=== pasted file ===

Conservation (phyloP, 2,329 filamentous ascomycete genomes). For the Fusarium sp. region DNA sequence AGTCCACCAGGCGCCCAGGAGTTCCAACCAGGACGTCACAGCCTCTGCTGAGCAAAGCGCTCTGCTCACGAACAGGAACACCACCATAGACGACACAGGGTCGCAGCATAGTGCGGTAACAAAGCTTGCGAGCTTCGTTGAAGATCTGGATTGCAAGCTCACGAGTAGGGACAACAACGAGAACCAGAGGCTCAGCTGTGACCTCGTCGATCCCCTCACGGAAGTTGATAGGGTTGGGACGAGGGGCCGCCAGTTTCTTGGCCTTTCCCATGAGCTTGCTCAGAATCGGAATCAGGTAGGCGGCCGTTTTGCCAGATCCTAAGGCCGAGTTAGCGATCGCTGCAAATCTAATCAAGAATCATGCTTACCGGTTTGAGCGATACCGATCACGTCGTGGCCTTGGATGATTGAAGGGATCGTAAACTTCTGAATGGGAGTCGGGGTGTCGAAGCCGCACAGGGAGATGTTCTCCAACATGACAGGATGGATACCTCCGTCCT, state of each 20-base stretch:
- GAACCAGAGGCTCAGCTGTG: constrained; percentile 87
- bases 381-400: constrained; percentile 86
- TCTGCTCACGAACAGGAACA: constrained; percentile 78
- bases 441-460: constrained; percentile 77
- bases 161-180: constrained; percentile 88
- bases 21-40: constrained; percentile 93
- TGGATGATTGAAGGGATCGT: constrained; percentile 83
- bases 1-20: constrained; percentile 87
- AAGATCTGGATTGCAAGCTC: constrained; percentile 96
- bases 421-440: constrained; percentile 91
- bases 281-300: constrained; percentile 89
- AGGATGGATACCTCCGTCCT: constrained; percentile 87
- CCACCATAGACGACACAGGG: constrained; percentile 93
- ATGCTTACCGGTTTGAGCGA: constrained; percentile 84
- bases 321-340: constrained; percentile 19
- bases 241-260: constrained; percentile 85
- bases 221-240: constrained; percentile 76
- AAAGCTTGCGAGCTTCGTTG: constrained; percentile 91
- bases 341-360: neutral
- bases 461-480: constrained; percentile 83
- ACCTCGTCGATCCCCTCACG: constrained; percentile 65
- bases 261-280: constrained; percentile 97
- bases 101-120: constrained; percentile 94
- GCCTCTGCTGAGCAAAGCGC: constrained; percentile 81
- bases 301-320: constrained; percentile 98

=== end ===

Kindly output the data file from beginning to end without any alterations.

Conservation (phyloP, 2,329 filamentous ascomycete genomes). For the Fusarium sp. region DNA sequence AGTCCACCAGGCGCCCAGGAGTTCCAACCAGGACGTCACAGCCTCTGCTGAGCAAAGCGCTCTGCTCACGAACAGGAACACCACCATAGACGACACAGGGTCGCAGCATAGTGCGGTAACAAAGCTTGCGAGCTTCGTTGAAGATCTGGATTGCAAGCTCACGAGTAGGGACAACAACGAGAACCAGAGGCTCAGCTGTGACCTCGTCGATCCCCTCACGGAAGTTGATAGGGTTGGGACGAGGGGCCGCCAGTTTCTTGGCCTTTCCCATGAGCTTGCTCAGAATCGGAATCAGGTAGGCGGCCGTTTTGCCAGATCCTAAGGCCGAGTTAGCGATCGCTGCAAATCTAATCAAGAATCATGCTTACCGGTTTGAGCGATACCGATCACGTCGTGGCCTTGGATGATTGAAGGGATCGTAAACTTCTGAATGGGAGTCGGGGTGTCGAAGCCGCACAGGGAGATGTTCTCCAACATGACAGGATGGATACCTCCGTCCT, state of each 20-base stretch:
- GAACCAGAGGCTCAGCTGTG: constrained; percentile 87
- bases 381-400: constrained; percentile 86
- TCTGCTCACGAACAGGAACA: constrained; percentile 78
- bases 441-460: constrained; percentile 77
- bases 161-180: constrained; percentile 88
- bases 21-40: constrained; percentile 93
- TGGATGATTGAAGGGATCGT: constrained; percentile 83
- bases 1-20: constrained; percentile 87
- AAGATCTGGATTGCAAGCTC: constrained; percentile 96
- bases 421-440: constrained; percentile 91
- bases 281-300: constrained; percentile 89
- AGGATGGATACCTCCGTCCT: constrained; percentile 87
- CCACCATAGACGACACAGGG: constrained; percentile 93
- ATGCTTACCGGTTTGAGCGA: constrained; percentile 84
- bases 321-340: constrained; percentile 19
- bases 241-260: constrained; percentile 85
- bases 221-240: constrained; percentile 76
- AAAGCTTGCGAGCTTCGTTG: constrained; percentile 91
- bases 341-360: neutral
- bases 461-480: constrained; percentile 83
- ACCTCGTCGATCCCCTCACG: constrained; percentile 65
- bases 261-280: constrained; percentile 97
- bases 101-120: constrained; percentile 94
- GCCTCTGCTGAGCAAAGCGC: constrained; percentile 81
- bases 301-320: constrained; percentile 98